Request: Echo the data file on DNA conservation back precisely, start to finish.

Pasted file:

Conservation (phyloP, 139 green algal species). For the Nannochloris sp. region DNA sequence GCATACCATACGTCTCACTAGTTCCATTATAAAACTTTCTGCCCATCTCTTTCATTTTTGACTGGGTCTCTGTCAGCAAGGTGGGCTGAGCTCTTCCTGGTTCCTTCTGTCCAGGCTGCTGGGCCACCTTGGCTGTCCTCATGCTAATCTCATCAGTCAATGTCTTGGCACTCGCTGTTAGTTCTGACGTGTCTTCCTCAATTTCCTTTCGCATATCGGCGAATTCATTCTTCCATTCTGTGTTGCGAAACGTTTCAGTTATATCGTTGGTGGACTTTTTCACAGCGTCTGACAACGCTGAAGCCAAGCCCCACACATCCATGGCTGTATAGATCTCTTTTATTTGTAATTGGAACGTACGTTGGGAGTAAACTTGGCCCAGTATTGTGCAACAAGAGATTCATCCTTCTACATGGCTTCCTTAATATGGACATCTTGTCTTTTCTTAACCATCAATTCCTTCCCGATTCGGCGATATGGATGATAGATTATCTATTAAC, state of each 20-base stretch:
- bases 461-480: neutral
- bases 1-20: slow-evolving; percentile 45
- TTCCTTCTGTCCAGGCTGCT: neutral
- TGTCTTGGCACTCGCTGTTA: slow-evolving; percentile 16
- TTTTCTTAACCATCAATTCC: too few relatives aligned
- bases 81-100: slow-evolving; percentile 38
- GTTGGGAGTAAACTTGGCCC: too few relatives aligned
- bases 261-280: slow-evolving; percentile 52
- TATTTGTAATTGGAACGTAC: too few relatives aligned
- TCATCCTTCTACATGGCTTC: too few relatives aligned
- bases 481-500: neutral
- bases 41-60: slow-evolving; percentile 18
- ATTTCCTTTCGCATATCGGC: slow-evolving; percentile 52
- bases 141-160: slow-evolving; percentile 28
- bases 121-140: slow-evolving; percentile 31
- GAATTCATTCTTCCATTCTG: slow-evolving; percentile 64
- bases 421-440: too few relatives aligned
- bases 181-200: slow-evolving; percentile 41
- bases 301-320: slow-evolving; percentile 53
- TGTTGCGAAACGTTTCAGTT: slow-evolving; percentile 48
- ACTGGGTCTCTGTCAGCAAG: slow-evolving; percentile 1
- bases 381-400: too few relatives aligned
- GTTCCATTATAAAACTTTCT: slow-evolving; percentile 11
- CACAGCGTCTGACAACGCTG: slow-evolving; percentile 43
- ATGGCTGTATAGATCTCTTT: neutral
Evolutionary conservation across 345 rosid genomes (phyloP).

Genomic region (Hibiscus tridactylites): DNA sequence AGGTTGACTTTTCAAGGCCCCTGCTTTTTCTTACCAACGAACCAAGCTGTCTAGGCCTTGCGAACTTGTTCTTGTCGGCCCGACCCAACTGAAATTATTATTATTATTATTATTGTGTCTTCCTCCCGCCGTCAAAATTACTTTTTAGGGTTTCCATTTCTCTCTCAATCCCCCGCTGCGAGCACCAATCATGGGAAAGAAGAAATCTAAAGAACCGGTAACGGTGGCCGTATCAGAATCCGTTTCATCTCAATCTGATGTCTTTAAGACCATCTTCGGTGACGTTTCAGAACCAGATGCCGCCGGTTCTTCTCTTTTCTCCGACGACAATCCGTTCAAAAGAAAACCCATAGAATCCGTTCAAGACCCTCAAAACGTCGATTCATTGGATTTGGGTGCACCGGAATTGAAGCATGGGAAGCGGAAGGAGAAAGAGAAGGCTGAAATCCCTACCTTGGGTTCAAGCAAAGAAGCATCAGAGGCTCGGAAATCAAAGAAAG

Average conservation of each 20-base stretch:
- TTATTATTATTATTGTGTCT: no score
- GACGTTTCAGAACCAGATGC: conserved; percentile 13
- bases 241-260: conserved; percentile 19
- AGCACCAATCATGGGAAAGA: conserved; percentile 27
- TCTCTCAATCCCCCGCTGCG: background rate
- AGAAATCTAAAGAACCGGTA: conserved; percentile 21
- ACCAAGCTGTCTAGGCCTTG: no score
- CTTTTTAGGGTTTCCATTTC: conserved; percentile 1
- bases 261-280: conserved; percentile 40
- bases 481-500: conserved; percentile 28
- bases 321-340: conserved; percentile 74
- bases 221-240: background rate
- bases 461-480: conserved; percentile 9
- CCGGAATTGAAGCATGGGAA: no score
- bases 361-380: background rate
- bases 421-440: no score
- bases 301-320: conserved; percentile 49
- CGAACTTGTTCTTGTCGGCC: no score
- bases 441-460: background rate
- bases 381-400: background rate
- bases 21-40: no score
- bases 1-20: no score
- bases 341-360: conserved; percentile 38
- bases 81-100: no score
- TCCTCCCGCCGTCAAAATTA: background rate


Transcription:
Conservation (phyloP, 139 green algal species). For the Nannochloris sp. region DNA sequence GCATACCATACGTCTCACTAGTTCCATTATAAAACTTTCTGCCCATCTCTTTCATTTTTGACTGGGTCTCTGTCAGCAAGGTGGGCTGAGCTCTTCCTGGTTCCTTCTGTCCAGGCTGCTGGGCCACCTTGGCTGTCCTCATGCTAATCTCATCAGTCAATGTCTTGGCACTCGCTGTTAGTTCTGACGTGTCTTCCTCAATTTCCTTTCGCATATCGGCGAATTCATTCTTCCATTCTGTGTTGCGAAACGTTTCAGTTATATCGTTGGTGGACTTTTTCACAGCGTCTGACAACGCTGAAGCCAAGCCCCACACATCCATGGCTGTATAGATCTCTTTTATTTGTAATTGGAACGTACGTTGGGAGTAAACTTGGCCCAGTATTGTGCAACAAGAGATTCATCCTTCTACATGGCTTCCTTAATATGGACATCTTGTCTTTTCTTAACCATCAATTCCTTCCCGATTCGGCGATATGGATGATAGATTATCTATTAAC, state of each 20-base stretch:
- bases 461-480: neutral
- bases 1-20: slow-evolving; percentile 45
- TTCCTTCTGTCCAGGCTGCT: neutral
- TGTCTTGGCACTCGCTGTTA: slow-evolving; percentile 16
- TTTTCTTAACCATCAATTCC: too few relatives aligned
- bases 81-100: slow-evolving; percentile 38
- GTTGGGAGTAAACTTGGCCC: too few relatives aligned
- bases 261-280: slow-evolving; percentile 52
- TATTTGTAATTGGAACGTAC: too few relatives aligned
- TCATCCTTCTACATGGCTTC: too few relatives aligned
- bases 481-500: neutral
- bases 41-60: slow-evolving; percentile 18
- ATTTCCTTTCGCATATCGGC: slow-evolving; percentile 52
- bases 141-160: slow-evolving; percentile 28
- bases 121-140: slow-evolving; percentile 31
- GAATTCATTCTTCCATTCTG: slow-evolving; percentile 64
- bases 421-440: too few relatives aligned
- bases 181-200: slow-evolving; percentile 41
- bases 301-320: slow-evolving; percentile 53
- TGTTGCGAAACGTTTCAGTT: slow-evolving; percentile 48
- ACTGGGTCTCTGTCAGCAAG: slow-evolving; percentile 1
- bases 381-400: too few relatives aligned
- GTTCCATTATAAAACTTTCT: slow-evolving; percentile 11
- CACAGCGTCTGACAACGCTG: slow-evolving; percentile 43
- ATGGCTGTATAGATCTCTTT: neutral
Evolutionary conservation across 345 rosid genomes (phyloP).

Genomic region (Hibiscus tridactylites): DNA sequence AGGTTGACTTTTCAAGGCCCCTGCTTTTTCTTACCAACGAACCAAGCTGTCTAGGCCTTGCGAACTTGTTCTTGTCGGCCCGACCCAACTGAAATTATTATTATTATTATTATTGTGTCTTCCTCCCGCCGTCAAAATTACTTTTTAGGGTTTCCATTTCTCTCTCAATCCCCCGCTGCGAGCACCAATCATGGGAAAGAAGAAATCTAAAGAACCGGTAACGGTGGCCGTATCAGAATCCGTTTCATCTCAATCTGATGTCTTTAAGACCATCTTCGGTGACGTTTCAGAACCAGATGCCGCCGGTTCTTCTCTTTTCTCCGACGACAATCCGTTCAAAAGAAAACCCATAGAATCCGTTCAAGACCCTCAAAACGTCGATTCATTGGATTTGGGTGCACCGGAATTGAAGCATGGGAAGCGGAAGGAGAAAGAGAAGGCTGAAATCCCTACCTTGGGTTCAAGCAAAGAAGCATCAGAGGCTCGGAAATCAAAGAAAG

Average conservation of each 20-base stretch:
- TTATTATTATTATTGTGTCT: no score
- GACGTTTCAGAACCAGATGC: conserved; percentile 13
- bases 241-260: conserved; percentile 19
- AGCACCAATCATGGGAAAGA: conserved; percentile 27
- TCTCTCAATCCCCCGCTGCG: background rate
- AGAAATCTAAAGAACCGGTA: conserved; percentile 21
- ACCAAGCTGTCTAGGCCTTG: no score
- CTTTTTAGGGTTTCCATTTC: conserved; percentile 1
- bases 261-280: conserved; percentile 40
- bases 481-500: conserved; percentile 28
- bases 321-340: conserved; percentile 74
- bases 221-240: background rate
- bases 461-480: conserved; percentile 9
- CCGGAATTGAAGCATGGGAA: no score
- bases 361-380: background rate
- bases 421-440: no score
- bases 301-320: conserved; percentile 49
- CGAACTTGTTCTTGTCGGCC: no score
- bases 441-460: background rate
- bases 381-400: background rate
- bases 21-40: no score
- bases 1-20: no score
- bases 341-360: conserved; percentile 38
- bases 81-100: no score
- TCCTCCCGCCGTCAAAATTA: background rate